Jaco Van Der Merwe

By Jaco Van Der Merwe

Head of Motoring

Charan Moore says Dakar win ‘feels like a dream come true’

'The riding was good, physically I was good and mentally 100%. But the toughest part without a doubt was the elements,' says Moore.

The direct translation of the French words “malle moto” describing the unassisted motorcycle class in the Dakar Rally is “trunk and motorcycle”.

But once you realise what this category is all about, you’d be forgiven for thinking the word “malle” is taken straight from Afrikaans to describe the riders competing in it.

This, of course, being “crazy”. “I think you will be very right in assuming that,” laughs Charan Moore, 31, the winner of this category – officially referred to as the Original by Motul class these days. Moore won the category on a Husqvarna FR 450 Rally in emphatic fashion by over 21 minutes from Spaniard Javi Vega after 14 gruelling stages in Saudi Arabia last Sunday.

He finished 28th in the overall two-wheel category, beating off all of 48 riders who did have assistance. Although Original by Motul is a class that falls under the overall bike umbrella, it was only the second time a South African had stood on the top step of the Dakar podium after Giniel de Villiers, who won the overall car category in 2009.

Unassisted bike category represents Dakar’s ‘foundation’

Regarded by the purists as the toughest category in what is already considered the toughest race in the world, the unassisted bike category represents the Dakar’s very foundation.

Motul, the French lubricant company which sponsors the category, carries one trunk containing tools and smaller spares, a set of spare tyres and a tent for each rider on a truck from bivouac. No outside mechanical labour is allowed, meaning every rider must service and repair his or her own bike after every stage.

That is over and above cleaning their riding gear, queueing for food at the cafeteria, using communal bathrooms and putting up their own tents when they finally get a few hours to sleep.

In contrast, riders from factory teams or those paying for assistance have mechanics looking after their bikes, access to physiotherapy, sleep in camper vans with bathrooms and enjoy their own catering.

Charan Moore says Dakar win 'feels like a dream come true'
Moore celebrates winning the Original by Motul category at the 2023 Dakar Rally last Sunday.

“Everyone understands how tough it is and everyone sympathises to a certain extent with someone that’s struggling.

“When you are physically tired, there is always someone to lean on,” Moore told The Saturday Citizen in Dammam after the race. In his case, his younger brother Patrick was his rock.

Like in 2022, when Moore finished a respectable fourth in the unassisted class on his Dakar debut, the proud Patrick was again by his side this year.

“Obviously he can’t help me on the bike or anything personal during the race, but Patrick is always there for me,” says Moore.

“We have meals together, discuss stages and debrief. To have that support system and someone you can lean on is instrumental in keeping your head on straight.”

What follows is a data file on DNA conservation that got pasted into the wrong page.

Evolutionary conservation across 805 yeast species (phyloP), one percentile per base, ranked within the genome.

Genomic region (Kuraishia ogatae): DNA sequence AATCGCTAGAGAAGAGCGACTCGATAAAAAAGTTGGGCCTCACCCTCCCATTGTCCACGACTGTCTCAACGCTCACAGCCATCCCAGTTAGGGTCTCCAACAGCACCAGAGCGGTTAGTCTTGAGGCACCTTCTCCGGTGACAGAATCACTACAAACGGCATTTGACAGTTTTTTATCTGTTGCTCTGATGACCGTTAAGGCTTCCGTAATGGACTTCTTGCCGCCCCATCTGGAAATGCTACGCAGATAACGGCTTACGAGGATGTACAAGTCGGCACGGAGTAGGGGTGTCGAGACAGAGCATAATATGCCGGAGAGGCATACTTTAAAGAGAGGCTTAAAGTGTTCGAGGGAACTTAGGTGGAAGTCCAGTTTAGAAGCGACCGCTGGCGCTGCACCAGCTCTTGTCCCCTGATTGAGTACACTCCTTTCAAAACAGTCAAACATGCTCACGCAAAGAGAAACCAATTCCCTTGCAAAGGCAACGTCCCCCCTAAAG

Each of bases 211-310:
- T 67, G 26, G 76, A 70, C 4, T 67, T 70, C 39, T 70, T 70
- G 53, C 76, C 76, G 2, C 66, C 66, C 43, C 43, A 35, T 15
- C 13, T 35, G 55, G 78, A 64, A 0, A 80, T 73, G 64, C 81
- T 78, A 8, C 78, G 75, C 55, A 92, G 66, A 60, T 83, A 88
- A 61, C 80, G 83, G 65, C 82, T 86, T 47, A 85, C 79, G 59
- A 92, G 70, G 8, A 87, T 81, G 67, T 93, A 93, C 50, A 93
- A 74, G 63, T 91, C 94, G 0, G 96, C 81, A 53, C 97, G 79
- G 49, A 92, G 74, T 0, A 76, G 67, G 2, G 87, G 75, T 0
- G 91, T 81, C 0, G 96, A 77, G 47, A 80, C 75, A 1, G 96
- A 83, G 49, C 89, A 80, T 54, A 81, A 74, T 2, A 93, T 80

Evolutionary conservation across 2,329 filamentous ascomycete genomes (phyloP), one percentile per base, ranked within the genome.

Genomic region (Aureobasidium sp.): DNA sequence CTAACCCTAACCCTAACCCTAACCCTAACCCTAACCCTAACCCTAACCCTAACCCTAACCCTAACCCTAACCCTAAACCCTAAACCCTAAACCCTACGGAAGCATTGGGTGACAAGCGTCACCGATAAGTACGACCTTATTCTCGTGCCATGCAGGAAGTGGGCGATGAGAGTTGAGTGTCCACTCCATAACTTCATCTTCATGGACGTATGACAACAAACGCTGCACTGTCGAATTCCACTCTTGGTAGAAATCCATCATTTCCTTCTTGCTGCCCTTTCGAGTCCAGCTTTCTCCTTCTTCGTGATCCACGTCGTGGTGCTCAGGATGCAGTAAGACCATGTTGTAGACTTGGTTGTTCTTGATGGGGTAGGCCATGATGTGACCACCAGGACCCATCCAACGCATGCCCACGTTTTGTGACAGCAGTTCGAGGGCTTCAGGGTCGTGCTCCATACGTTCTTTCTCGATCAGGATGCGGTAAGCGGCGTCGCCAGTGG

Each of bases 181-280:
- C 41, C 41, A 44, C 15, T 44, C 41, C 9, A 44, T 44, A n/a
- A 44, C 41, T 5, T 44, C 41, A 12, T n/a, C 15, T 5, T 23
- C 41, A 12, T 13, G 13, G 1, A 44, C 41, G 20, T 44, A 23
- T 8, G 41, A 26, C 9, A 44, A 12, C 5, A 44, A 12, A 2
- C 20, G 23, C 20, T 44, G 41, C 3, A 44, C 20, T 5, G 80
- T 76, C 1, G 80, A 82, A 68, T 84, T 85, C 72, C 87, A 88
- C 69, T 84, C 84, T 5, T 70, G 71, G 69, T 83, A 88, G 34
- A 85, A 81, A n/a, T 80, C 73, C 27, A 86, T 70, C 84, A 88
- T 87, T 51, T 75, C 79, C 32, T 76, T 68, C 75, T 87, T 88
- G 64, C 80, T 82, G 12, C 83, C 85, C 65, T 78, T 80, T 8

Coming from a motorcycle racing family, it’s hard to believe both the adventure-seeking brothers actually have day jobs in information technology at the family business in Maseru, where they commute to daily from their home in Ladybrand.

ALSO READ: SA’s Henk Lategan takes maiden Dakar victory

Moore started working there after graduating with a business degree from the University of the Free State in Bloemfontein. But when Moore wasn’t behind the books, you would have most certainly found him on a bike.

‘Crowd of riders is a massive family’

He started racing bikes at the age of 16 and went on to win South Africa Cross Country Championship in 2021. Inspired by his Boatswain friend Ross Branch, who rides for the Hero factory team, he made the step up to Dakar.

“The crowd of riders is a massive family and it is a real privilege to be a part of it,” he says.

“The event is so big and the magnitude is so great that just to come here and experience it as a competitor is step one.

“To actually compete and win something feels like a dream come true and the start of something bigger I think.”

ALSO READ: De Villiers wins Dakar ninth stage, Lategan second

The 2023 Dakar Rally will go down in history as one of the toughest. Not only did the addition of two stages increase the distance to 8 000 kilometres of which 5 000km were timed, but inclement weather wreaked havoc on many a stage.

“The riding was good, physically I was good and mentally 100%. But the toughest part without a doubt was the elements,” says Moore.

“It was so cold at times, especially when you wake up at two or three in the morning and it’s raining outside or like one degree Celsius. Then you still need to take down your tent, get on the bike and ride 400km on a tarred road before the timed section begins.”

Moore hopes his 2023 exploits can pave the way for him getting a ride with one of the established teams next year.

“Malle moto is finished for me, I’ve ticked that box,” he declares.

“I want to go with a mechanic, sleep in a camper van so that I can focus solely on racing and not worry about the bike or putting up a tent or any of that kind of stuff.

“With regards to getting a ride with a team, I don’t know if anything will come up. If a deal comes along, I’ll sign right away.

“But when I come back and I can’t get a ride from any specific team, I’ll be renting a package from HT Rally which I use in races outside of the Dakar and fund it through support.

“The only certainty for me is that I’ll be back.”

Watch this space.

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